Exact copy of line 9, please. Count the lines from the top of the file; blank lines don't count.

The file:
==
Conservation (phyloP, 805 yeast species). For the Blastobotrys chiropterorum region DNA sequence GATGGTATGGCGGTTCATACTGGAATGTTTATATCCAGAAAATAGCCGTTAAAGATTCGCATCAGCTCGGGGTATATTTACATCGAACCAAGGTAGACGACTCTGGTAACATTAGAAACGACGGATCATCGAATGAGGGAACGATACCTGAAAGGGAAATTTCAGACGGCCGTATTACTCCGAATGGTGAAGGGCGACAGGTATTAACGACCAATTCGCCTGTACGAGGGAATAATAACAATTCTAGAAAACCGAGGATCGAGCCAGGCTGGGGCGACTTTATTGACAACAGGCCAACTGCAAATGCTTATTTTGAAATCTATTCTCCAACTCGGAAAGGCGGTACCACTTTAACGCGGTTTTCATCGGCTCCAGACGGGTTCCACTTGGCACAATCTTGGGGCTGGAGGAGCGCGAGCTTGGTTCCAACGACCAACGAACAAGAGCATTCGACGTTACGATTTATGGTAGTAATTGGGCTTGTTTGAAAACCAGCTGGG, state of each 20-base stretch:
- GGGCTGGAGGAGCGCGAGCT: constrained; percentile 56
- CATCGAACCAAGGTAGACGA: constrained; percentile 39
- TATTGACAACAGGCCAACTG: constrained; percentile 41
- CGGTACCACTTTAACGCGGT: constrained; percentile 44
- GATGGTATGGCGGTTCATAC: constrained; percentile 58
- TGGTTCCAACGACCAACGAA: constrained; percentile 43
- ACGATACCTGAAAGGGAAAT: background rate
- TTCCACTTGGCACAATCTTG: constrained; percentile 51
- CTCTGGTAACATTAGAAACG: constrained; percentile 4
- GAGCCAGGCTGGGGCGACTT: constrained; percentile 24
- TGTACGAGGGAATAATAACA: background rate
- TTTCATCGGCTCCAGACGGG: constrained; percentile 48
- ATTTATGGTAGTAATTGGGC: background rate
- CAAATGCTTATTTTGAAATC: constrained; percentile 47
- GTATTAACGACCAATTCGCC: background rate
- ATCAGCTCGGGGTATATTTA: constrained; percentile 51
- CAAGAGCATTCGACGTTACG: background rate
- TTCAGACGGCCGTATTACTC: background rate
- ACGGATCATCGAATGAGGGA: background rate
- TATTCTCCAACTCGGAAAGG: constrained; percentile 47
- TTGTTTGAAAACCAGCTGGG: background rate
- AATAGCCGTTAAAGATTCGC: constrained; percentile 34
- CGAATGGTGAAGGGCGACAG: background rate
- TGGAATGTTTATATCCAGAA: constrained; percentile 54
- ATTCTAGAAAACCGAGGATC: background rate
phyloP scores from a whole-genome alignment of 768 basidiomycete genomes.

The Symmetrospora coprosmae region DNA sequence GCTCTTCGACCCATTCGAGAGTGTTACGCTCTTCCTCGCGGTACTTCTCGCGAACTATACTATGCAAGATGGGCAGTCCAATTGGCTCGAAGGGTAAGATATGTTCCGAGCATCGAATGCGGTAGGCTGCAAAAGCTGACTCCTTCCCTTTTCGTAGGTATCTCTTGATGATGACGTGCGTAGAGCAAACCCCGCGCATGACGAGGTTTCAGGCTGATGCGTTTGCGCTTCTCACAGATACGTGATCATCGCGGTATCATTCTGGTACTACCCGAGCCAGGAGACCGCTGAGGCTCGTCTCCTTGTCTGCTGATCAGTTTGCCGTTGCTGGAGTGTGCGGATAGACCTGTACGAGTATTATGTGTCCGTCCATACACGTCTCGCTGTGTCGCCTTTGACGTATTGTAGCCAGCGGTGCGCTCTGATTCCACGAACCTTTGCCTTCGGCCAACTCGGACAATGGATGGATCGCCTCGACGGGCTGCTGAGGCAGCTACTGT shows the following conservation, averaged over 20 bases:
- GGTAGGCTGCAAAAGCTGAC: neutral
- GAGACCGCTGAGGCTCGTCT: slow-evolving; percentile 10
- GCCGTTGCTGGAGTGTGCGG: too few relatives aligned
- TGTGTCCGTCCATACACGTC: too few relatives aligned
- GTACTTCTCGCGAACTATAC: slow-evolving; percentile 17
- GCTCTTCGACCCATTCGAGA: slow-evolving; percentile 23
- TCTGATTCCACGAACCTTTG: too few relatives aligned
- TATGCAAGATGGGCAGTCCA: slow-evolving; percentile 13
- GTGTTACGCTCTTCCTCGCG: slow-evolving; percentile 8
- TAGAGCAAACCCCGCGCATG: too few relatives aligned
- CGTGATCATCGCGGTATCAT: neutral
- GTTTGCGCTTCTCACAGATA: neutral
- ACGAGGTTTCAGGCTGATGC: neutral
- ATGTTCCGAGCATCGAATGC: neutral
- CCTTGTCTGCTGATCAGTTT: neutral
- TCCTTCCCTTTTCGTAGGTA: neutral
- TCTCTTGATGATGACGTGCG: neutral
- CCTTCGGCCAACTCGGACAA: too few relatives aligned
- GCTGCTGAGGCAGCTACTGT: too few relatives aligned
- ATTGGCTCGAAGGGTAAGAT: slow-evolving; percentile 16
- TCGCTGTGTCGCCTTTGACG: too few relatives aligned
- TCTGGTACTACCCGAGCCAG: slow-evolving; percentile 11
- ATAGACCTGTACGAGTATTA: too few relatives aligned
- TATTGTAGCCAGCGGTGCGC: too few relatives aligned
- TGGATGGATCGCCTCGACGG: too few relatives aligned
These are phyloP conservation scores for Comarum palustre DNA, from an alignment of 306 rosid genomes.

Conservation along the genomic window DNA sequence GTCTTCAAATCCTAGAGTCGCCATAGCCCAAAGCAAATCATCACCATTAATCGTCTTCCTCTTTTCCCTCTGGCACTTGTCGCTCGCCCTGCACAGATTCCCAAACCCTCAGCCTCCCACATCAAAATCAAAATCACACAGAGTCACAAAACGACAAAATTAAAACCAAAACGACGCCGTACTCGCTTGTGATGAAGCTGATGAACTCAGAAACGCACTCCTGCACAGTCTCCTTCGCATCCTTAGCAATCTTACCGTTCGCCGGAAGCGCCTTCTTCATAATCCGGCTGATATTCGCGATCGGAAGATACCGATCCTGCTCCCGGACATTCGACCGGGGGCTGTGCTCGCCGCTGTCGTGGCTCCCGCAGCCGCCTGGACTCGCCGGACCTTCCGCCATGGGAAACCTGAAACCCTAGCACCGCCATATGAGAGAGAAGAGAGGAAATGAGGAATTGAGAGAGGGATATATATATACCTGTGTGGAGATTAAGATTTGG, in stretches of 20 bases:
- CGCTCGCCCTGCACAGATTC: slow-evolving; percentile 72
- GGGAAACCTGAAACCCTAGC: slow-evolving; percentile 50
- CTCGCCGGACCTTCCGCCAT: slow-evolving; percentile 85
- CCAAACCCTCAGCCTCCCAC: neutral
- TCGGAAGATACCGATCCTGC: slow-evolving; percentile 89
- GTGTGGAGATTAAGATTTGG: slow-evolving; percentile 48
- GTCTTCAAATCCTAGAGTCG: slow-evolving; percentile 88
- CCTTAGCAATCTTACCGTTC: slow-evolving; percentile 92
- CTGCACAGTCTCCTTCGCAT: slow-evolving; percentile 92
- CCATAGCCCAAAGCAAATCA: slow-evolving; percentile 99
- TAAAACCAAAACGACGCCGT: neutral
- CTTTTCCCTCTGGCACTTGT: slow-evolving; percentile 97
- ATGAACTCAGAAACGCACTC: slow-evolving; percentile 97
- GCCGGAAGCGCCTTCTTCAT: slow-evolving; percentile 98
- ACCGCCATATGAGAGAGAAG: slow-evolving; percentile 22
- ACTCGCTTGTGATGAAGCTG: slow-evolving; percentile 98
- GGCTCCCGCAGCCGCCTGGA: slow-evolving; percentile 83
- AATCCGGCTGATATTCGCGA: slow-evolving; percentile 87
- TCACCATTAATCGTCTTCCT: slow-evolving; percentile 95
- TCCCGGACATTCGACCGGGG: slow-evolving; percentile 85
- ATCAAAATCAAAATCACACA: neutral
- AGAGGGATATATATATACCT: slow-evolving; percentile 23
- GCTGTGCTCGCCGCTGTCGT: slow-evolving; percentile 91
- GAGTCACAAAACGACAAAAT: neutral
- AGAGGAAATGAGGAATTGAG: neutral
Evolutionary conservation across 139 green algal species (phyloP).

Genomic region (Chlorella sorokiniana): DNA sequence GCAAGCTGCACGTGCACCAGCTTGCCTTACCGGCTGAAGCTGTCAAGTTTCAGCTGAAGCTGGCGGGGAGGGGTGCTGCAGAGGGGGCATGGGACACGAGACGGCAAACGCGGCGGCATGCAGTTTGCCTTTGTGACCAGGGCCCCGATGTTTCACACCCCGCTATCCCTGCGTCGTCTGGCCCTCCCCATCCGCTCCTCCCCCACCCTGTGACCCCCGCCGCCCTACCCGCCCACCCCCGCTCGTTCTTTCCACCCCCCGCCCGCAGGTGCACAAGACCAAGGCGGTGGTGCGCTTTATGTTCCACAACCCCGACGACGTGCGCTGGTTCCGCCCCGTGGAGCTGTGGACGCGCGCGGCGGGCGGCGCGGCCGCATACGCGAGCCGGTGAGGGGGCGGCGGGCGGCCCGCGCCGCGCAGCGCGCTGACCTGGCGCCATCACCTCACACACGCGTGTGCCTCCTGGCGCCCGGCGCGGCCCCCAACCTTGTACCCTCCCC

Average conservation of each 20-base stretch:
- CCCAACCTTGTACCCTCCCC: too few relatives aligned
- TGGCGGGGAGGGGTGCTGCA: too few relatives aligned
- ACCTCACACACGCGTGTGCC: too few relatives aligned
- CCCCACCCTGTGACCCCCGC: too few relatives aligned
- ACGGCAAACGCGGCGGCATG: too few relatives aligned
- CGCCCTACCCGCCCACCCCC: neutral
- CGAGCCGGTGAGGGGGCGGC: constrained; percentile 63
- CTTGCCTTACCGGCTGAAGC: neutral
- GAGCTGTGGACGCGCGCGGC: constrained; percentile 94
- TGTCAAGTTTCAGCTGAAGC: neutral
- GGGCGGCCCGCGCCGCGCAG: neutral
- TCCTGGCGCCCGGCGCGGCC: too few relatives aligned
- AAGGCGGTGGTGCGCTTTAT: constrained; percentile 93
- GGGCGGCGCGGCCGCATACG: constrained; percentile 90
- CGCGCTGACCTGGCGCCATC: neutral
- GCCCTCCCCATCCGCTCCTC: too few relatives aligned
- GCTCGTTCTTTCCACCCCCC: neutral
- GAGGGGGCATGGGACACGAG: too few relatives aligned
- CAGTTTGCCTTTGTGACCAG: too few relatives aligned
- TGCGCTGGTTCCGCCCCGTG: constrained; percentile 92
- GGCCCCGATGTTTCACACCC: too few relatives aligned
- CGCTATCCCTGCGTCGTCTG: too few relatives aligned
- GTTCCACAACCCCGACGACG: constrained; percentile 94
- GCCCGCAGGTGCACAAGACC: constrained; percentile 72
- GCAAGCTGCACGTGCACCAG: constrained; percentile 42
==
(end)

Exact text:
- TTCCACTTGGCACAATCTTG: constrained; percentile 51